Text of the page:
Posted by: Diana Hwang
Alas…Microsoft is playing catch up yet again.
This time the industry buzz is about exiting CEO Steve Ballmer’s keynote comments at this week’s Gartner Symposium/ITxpo in which he finally acknowledged Microsoft would be coming out with an Office for iPad version.
But the company already has lost substantial revenue since the iPad came out three years ago by not having an Office for iPad app, and it doesn’t sound like the suite is coming out any time soon.
Microsoft says its wants to make sure an Office version is truly touch-enabled whether it’s for the iPad or even Windows 8. A Windows 8 touch version of Office is slated for 2014 but in the meantime, frustrated users seek Office alternatives.
Some theorize that Windows 8 could have even had a better response from day one.
The problem is Office, says Robert Enderle, principal analyst of the Enderle Group, a long-time consultant in the IT industry. Office hasn’t even been converted to the Windows 8 interface, he said.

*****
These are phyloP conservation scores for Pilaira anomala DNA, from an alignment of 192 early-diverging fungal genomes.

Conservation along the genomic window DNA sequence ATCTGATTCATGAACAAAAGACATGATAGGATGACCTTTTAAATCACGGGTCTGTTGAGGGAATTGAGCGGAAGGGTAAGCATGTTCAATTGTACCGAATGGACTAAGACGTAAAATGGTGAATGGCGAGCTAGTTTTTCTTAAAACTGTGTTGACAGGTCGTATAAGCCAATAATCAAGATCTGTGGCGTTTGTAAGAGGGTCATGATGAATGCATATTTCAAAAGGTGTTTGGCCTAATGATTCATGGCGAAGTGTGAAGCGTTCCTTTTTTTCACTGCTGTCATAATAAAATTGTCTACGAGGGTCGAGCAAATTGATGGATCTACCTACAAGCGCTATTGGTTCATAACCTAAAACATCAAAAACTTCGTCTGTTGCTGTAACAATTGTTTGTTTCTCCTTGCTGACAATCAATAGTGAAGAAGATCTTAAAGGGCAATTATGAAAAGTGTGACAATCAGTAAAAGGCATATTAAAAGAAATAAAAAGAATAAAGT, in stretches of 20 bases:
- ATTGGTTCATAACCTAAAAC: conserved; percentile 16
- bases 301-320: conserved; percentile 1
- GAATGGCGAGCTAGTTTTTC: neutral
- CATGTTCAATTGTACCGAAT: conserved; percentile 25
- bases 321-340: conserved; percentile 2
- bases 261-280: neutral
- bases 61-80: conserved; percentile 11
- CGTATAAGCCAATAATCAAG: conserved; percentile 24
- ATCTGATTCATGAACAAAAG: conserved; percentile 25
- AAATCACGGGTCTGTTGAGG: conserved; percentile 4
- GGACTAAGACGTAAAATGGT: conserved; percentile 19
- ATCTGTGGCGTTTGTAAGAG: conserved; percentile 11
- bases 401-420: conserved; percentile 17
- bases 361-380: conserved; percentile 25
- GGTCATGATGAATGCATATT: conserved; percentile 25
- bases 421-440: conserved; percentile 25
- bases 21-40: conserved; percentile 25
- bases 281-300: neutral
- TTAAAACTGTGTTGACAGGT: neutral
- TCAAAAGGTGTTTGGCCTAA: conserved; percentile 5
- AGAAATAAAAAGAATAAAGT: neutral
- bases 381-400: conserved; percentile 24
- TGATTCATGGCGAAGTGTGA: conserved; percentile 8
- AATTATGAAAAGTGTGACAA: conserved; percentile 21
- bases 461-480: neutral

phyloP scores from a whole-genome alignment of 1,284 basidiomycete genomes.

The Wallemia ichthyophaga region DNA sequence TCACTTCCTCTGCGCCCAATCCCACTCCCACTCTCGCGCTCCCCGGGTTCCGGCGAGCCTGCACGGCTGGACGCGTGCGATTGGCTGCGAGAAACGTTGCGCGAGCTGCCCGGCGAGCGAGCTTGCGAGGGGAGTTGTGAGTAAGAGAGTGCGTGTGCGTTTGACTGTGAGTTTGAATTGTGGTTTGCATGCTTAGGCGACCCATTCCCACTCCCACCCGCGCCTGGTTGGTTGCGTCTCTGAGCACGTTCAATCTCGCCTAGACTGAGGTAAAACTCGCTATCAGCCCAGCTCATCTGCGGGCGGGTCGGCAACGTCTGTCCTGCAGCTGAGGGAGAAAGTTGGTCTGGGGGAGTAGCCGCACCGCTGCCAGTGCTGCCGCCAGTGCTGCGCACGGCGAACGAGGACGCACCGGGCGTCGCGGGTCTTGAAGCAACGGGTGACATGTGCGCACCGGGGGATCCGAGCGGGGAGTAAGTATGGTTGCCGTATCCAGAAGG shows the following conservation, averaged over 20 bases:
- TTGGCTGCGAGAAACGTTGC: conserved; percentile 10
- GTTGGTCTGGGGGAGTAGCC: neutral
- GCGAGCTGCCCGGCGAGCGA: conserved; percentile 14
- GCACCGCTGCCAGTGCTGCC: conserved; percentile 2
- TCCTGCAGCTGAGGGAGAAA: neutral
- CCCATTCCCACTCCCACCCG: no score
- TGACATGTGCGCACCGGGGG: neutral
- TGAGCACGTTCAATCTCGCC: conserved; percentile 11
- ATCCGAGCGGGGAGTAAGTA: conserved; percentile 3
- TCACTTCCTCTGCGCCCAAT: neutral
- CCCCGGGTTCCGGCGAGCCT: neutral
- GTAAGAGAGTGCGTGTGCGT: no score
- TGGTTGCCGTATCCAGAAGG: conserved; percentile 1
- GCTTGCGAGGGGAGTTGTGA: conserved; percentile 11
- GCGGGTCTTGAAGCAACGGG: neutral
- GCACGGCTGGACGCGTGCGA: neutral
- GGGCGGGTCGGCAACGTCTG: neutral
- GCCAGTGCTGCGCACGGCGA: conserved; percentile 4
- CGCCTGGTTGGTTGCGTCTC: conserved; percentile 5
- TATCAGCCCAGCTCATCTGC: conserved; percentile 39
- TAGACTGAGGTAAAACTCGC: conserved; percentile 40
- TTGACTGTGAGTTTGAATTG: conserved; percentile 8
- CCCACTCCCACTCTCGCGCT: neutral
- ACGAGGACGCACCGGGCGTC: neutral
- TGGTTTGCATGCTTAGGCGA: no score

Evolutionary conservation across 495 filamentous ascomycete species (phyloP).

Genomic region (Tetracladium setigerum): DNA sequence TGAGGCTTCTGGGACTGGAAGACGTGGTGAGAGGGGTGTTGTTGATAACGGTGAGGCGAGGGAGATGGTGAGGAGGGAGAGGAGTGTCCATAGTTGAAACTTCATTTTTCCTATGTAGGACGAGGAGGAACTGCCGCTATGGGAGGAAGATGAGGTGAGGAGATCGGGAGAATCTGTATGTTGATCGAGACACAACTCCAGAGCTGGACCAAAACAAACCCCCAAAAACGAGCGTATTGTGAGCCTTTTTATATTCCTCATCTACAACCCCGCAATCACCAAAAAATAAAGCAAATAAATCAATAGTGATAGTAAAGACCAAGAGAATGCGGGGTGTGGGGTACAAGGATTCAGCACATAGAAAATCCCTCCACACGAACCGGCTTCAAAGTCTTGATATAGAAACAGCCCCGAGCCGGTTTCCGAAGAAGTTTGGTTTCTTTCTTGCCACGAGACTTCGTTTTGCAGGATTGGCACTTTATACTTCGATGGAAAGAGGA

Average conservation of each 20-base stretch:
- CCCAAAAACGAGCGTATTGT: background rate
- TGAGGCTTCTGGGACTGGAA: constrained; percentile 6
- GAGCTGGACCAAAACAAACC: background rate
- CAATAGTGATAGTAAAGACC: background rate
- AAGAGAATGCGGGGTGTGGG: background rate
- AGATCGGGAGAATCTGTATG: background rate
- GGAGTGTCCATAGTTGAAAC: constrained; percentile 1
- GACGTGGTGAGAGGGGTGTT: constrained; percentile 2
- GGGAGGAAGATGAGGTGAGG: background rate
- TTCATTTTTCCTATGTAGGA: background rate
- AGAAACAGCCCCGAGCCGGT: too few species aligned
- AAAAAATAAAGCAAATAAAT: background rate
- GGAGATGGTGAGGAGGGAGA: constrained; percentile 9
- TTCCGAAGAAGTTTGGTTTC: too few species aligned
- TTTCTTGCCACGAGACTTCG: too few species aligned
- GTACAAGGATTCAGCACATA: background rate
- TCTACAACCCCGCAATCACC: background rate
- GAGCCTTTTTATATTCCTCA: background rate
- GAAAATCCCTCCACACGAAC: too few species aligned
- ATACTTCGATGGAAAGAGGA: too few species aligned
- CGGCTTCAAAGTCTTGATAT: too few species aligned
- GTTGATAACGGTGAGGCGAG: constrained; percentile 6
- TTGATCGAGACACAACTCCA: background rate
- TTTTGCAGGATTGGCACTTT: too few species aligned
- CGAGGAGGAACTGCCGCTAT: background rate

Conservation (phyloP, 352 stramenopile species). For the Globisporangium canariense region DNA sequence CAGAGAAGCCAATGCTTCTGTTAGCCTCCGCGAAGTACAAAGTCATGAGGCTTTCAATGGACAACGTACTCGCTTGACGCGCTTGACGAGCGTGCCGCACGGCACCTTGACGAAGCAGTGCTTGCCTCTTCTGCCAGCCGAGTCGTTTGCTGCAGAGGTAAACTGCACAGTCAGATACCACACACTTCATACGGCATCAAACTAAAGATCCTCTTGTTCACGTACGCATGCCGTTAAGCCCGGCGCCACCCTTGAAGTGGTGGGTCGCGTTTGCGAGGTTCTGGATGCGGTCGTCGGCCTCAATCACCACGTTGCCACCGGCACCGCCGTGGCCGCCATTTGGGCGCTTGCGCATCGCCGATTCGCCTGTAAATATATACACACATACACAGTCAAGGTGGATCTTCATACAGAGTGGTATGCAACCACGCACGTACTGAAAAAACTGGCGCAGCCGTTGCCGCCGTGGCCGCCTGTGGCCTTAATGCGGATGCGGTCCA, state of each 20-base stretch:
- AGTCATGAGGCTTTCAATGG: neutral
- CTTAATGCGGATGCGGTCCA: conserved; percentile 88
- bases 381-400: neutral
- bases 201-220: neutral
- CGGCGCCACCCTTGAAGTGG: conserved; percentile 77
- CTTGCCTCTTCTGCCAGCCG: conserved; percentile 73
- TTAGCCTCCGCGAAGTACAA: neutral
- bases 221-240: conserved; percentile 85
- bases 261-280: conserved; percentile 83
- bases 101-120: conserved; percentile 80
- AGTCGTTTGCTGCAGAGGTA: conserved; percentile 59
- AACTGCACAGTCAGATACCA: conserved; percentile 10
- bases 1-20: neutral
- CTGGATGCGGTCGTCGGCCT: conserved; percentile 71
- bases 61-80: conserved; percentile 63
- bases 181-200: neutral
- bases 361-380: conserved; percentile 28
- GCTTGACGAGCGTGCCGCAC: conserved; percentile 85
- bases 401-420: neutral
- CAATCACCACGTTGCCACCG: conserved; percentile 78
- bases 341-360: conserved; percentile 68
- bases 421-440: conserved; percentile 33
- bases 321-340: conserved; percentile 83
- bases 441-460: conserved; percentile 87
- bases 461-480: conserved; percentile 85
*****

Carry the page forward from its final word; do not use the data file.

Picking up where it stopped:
So the constant waiting drives software entrants to fill the holes created by Microsoft’s lack of a true touch-enabled Office suite. Indeed, the recent spate of office collaboration tools like those from CloudOn and others fill a gap for office productivity tools running on mobile devices that support the Office document formats.
But even as Ballmer finally states Microsoft’s intent to deliver Office for iPad, end users may not be interested in paying for what could potentially turn out to be a pricey package.
Now, Microsoft is waving its hands to gain attention. In fact, a few days after rival Apple said it would give away iWorks for free on its new iOS devices and Google said it would offer QuickOffice for no charge, Microsoft blogged that its Office for Web apps was also free.
Unfortunately for Microsoft, end users may have lost interest already, even if Ballmer’s booming voice finally tells them what they want to hear; Office for the iPad is in progress – but it may be too little, too late.